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Posts Tagged ‘research’

I’m going to interrupt today’s regularly scheduled Steampunk post to speak of something I hope you find interesting.

Right now I’m working on a non-Steampunk story (*gasp* Oh, the blasphemy!) I’ve been classifying it as Urban Fantasy.

But the other day I realized that I was wrong.

It’s not Urban Fantasy, but Elfpunk.

Yes, Elfpunk is a real genre, not something I made up while bored.

Elfpunk takes Elves and the other creatures of Faerie and throws them into a contemporary story. These stories are often dark and gritty and may feature rock bands, car racing, or motorcycles.

How is this different from Urban Fantasy?

Elfpunk dosen’t have Werewolves and Vampires thrown into the mix. But there might be dragons…

There are also no made-up creatures. Sorry. That would pop it back into Urban Fantasy.

The biggest difference between Urban Fantasy and Elfpunk is that Elfpunk only uses Faerie creatures. But they don’t have to be of the Celtic persuasion, they can be Norse, Japanese, Slavic…the options are endless. The creatures stay as close to the original mythos as possible and any differences are explained as part of the world building. That means when writing Elfpunk you have to do your research thoroughly. (Though you should be doing your reserach anyway.)

But how is Elfpunk different from books with Faeries in it?

Ah, that’s where the “punk” comes into play. There are some very good, accurate, and well researched stories out there using Faeries that aren’t Elfpunk. Elfpunk isn’t always full-on dystopian like cyberpunk, but there’s often themes of rebellion, of fighting against society and challenging social norms. These stories can get dark and gritty.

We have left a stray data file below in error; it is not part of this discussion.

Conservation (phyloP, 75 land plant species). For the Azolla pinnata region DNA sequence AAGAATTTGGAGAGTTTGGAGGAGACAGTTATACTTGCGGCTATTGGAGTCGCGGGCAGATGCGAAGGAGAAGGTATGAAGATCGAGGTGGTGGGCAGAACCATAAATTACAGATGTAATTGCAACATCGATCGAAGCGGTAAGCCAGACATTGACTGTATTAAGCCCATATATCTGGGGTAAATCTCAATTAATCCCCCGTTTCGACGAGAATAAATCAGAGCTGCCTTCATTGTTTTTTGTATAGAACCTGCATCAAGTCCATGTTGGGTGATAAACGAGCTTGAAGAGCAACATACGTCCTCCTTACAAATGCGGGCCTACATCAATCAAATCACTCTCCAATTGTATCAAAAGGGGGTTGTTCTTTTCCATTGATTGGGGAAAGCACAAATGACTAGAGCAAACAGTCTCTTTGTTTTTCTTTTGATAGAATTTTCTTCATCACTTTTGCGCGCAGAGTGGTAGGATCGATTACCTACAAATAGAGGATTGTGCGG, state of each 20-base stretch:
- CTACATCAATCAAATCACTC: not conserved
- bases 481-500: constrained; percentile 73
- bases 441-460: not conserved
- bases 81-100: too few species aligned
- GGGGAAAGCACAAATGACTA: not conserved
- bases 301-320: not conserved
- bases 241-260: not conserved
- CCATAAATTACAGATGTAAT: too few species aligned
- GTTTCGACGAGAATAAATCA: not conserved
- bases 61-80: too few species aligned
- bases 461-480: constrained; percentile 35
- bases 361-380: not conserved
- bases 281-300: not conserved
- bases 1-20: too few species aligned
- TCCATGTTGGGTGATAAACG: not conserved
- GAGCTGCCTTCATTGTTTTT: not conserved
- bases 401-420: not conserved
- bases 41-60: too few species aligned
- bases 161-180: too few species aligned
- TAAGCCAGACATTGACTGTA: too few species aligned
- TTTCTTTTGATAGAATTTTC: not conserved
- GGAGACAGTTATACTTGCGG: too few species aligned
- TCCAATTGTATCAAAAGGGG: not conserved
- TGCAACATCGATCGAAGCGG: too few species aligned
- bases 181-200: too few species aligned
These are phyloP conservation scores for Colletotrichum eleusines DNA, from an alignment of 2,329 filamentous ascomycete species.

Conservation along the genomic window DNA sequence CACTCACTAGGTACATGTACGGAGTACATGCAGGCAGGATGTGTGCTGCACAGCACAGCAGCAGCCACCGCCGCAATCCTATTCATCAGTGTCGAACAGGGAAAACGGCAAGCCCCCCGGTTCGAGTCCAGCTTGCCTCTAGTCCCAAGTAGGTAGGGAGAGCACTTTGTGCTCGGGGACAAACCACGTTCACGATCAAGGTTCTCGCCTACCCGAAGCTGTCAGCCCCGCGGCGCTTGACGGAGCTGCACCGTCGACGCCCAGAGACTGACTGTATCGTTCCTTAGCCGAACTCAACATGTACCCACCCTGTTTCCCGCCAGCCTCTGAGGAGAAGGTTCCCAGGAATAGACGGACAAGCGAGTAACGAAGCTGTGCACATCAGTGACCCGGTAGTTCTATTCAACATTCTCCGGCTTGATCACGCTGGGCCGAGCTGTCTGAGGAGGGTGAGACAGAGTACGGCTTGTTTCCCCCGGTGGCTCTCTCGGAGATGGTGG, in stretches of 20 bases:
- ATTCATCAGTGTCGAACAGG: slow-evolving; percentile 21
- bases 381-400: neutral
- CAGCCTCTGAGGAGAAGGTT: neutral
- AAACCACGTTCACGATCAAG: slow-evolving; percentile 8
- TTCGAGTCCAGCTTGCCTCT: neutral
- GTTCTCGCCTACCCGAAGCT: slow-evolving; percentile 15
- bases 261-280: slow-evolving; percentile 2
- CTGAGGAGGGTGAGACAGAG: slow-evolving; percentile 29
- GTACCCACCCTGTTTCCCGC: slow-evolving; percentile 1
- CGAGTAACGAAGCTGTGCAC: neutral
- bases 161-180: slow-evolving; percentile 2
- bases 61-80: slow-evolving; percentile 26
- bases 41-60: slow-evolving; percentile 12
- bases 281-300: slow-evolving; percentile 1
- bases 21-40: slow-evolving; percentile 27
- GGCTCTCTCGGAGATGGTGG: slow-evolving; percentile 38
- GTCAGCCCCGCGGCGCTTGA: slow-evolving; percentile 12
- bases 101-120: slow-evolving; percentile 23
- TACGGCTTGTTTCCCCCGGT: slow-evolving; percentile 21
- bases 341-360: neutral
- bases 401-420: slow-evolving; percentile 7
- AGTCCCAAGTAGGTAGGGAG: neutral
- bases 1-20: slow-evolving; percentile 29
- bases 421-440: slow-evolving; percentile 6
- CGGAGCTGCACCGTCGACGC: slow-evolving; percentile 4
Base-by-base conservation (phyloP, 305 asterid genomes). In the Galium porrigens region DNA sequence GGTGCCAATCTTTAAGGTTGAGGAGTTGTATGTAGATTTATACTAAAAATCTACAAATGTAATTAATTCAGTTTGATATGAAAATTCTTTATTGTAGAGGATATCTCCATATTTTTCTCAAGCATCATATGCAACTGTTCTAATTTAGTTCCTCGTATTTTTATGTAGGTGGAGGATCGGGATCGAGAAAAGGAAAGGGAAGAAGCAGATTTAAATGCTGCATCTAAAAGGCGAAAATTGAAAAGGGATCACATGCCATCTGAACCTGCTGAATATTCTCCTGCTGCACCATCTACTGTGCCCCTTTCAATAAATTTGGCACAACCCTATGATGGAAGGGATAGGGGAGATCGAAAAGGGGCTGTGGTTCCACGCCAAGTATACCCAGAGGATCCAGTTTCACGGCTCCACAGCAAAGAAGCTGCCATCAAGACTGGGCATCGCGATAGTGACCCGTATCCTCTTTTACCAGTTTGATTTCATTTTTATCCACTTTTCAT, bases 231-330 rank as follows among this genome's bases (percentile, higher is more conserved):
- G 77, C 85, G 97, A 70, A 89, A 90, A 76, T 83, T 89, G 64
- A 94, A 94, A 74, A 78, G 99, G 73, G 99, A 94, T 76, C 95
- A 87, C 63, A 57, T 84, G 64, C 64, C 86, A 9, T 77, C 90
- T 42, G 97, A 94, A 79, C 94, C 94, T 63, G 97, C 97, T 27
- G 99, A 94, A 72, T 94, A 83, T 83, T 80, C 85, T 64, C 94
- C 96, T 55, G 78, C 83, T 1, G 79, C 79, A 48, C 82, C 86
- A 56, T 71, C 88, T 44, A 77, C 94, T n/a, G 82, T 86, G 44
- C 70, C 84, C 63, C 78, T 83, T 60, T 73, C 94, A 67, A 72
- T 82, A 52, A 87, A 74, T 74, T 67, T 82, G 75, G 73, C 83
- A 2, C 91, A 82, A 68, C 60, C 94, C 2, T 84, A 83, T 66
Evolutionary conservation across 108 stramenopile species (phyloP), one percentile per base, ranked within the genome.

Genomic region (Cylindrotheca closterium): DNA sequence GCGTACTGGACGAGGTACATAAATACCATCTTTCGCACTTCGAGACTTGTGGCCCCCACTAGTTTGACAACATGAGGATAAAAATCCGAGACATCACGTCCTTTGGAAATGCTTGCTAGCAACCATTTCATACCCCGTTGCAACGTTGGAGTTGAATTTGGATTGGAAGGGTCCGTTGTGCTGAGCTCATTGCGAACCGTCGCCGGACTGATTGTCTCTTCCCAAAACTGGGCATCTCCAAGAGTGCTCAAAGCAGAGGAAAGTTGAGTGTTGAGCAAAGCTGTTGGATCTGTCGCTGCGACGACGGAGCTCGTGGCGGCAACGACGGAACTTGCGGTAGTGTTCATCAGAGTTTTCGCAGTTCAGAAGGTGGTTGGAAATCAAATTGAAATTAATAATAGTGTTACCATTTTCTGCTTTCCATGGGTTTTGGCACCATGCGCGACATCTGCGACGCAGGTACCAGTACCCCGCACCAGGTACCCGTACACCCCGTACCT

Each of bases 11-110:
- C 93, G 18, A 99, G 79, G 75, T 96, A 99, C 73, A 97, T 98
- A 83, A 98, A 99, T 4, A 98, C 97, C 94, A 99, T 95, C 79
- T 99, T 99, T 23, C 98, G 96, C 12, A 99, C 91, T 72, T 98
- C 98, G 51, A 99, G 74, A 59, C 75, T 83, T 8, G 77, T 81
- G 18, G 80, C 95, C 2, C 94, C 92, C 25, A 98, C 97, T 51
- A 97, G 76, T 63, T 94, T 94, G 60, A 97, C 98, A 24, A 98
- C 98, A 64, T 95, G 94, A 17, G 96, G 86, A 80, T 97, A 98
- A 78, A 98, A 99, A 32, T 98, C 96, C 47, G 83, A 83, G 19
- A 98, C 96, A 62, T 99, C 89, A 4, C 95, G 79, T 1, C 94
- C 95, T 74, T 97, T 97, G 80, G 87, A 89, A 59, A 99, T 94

The term “Elfpunk” got popular in the 1980s and 1990’s when there were some great “rock and roll elf” stories on the market. One of my favorites is Gael Baudino’s Gossamer Axe

Emma Bull’s War for the Oaks is also “Classic Elfpunk.”

I adored Mercedes Lackey’s Elfpunk books, including the SERRAted Edge and the Bedlam’s Bard series never knowing they were Elfpunk (or even UF, they were just really fun to read.)

Holly Black’s Tithe is a more modern example of Elfpunk. Melissa Marr’s Wicked Lovely could also be considered Elfpunk.

Elfpunk doesn’t necessarily have to even be in this world. Because cutthroat world of elves and other Faerie creatures Michael Swanwick created so closely mirrors our own, and it’s rather dark and gritty themes and concepts The Iron Dragon’s Daughter could also be Elfpunk. (I am so glad they’re reprinting this.)

So there you go, that’s Elfpunk. Let’s just say I’m having a very good time with this WIP…

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